Thanks for your extensive answer.

- PenGNUin

Magic Banana

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Beigetreten: 07/24/2010

Read below that third post: many of jij_je_walkman_terug's arguments against systemd are refuted.

davidnotcoulthard (nicht überprüft)
davidnotcoulthard

"there should be practical consequences for that supposed philosophical wrongdoing. So where are the horror stories? Why aren't distros fleeing from it? In fact it not only seems to work perfectly well, but outperform legacy software such as with boot times, and distros are flocking to it"

Which is what everyone does to nonfree software in our OS. They don't flee, they embrace it. It seems to not only work perfectly well, but outperform free software in many things.

I'm not a staunch anti-systemd guy at all (despite my being on Slackware), but I don't see how that's a very good argument personally.

onpon4
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Beigetreten: 05/30/2012

I think the point is that the criticisms of systemd are all technically minded. For example, yeah, you could say that you think having an "X" to close the window on the top-right instead of the top-left is morally wrong because it "goes against the philosophy" of some OS you're used to, but it doesn't hold water because there isn't any legitimate basis for an ethical concern there. Likewise, I can't think of anything people complain about in systemd that there is any legitimate ethical basis to be upset about. For example:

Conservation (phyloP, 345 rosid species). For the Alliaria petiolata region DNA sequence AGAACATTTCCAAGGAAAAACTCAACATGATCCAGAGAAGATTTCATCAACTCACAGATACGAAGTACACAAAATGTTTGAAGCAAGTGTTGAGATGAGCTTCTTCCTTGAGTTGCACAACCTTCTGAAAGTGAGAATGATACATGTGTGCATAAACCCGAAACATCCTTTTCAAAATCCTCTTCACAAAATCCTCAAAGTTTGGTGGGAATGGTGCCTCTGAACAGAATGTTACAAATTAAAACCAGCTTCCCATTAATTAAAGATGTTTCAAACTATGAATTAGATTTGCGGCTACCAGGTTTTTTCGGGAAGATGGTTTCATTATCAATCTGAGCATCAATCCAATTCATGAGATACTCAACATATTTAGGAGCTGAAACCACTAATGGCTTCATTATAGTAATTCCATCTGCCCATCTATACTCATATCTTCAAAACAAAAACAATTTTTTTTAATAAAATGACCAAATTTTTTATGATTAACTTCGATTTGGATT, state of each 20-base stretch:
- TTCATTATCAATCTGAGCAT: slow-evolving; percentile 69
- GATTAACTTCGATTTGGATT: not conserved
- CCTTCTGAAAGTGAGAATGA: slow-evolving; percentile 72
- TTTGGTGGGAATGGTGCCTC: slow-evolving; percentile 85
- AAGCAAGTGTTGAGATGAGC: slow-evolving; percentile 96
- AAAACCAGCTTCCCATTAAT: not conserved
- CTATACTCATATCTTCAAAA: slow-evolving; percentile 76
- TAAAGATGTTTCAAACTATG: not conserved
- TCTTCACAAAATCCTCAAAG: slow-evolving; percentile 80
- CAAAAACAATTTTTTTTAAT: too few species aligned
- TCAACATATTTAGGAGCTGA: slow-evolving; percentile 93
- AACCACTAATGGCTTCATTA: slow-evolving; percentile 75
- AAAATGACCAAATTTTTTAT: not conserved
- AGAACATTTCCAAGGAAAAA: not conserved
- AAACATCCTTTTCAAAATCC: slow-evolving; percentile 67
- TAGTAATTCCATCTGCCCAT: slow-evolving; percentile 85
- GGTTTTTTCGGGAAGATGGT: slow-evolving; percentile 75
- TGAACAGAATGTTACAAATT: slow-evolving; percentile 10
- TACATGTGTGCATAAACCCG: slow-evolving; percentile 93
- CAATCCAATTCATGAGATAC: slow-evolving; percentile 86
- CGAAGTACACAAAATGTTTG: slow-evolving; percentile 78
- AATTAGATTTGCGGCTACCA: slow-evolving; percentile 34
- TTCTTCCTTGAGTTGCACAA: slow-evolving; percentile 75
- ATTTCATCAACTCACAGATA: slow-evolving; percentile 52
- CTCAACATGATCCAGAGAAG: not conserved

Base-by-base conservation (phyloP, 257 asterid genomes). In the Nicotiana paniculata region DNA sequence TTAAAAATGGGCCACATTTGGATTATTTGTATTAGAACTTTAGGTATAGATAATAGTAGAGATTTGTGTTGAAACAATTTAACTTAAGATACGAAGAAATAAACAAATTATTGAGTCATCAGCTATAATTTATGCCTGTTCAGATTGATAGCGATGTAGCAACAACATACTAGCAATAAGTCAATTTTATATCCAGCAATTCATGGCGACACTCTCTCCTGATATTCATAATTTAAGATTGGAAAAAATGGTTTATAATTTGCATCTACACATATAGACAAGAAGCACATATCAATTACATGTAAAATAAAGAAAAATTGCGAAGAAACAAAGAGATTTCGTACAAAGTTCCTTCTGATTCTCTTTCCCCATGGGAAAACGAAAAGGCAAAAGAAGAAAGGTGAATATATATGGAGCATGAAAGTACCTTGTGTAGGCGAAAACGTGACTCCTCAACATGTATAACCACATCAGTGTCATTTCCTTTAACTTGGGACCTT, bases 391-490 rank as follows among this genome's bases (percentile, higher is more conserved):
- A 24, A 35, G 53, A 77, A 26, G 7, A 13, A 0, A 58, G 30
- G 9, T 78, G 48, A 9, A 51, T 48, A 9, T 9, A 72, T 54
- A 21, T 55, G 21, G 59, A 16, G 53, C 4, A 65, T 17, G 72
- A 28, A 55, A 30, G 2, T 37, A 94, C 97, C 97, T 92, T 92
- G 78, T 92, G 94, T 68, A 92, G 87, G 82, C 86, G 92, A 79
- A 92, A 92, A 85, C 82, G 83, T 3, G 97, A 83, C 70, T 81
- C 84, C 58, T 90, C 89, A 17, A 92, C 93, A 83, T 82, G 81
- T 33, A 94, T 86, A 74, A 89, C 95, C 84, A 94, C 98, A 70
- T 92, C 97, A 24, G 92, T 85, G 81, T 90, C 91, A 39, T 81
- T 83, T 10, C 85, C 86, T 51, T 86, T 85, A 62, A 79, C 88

* Going against "Unix philosophy": just a design preference, or does that mean that any OS that isn't a Unix system is unethical somehow?

* The way logs, scripts, etc are done: so you don't like it done that way. What, is C++ unethical because I don't like it?

* The way the developer develops it: so you don't trust him. Or maybe you just don't like him personally. Ergo, you have to like everyone who develops a program you use? On what basis? Certainly not any ethical one I can think of. Last I checked it wasn't unethical to be unpopular.

This is an issue of pragmatism and personal preference, not ethics. So I think it does logically follow that people will flock over to the better option. The only exception would be if you think copyleft is unethical (like the BSD developers do), in which case the only problem you face is that systemd is a popular copylefted collection of software.

davidnotcoulthard (nicht überprüft)
davidnotcoulthard

"Likewise, I can't think of anything people complain about in systemd that there is any legitimate ethical basis to be upset about." Me neither, in many ways, I can understand that a lot of people don't like systemd but yeah, it's free, and I'm not quite of the knowledge to decide it's otherwise not the better way to go anyway, so I'm not arguing there at all.

But OTOH simply saying that people will flock to the "better" thing thereby correctly determining whether a philosophical issue is there (something you totally didn't, but IrishUSA IMO did) would put into question why Trisquel, etc bother existing.

davidnotcoulthard (nicht überprüft)
davidnotcoulthard

"Removing systemd is beyond the scope of the Trisquel project" Not what I'm asking at all though. I am on Slackware, and I guess I do enjoy the lack of Systemd, but the reason for me being here is unrelated to Systemd :)

If things happen that make me want to move to e.g. post-Upstart Trisquel, I will, and Systemd as far as things are now with it and myself won't (at least for objective reasons) stop me.

Oh that, and Parabola can also be run without Systemd AFAIK (Arch can, which in turn is why Manjaro can as well).

davidnotcoulthard (nicht überprüft)
davidnotcoulthard

Yeah I just thought that of the few, some of which somewhat obscure distros you remember has non-Systemd inits it would be strange that one of the even fewer fully-free ones that does do that would be forgotten (now that I've come to think of it I don't recall Dragora using systemd either)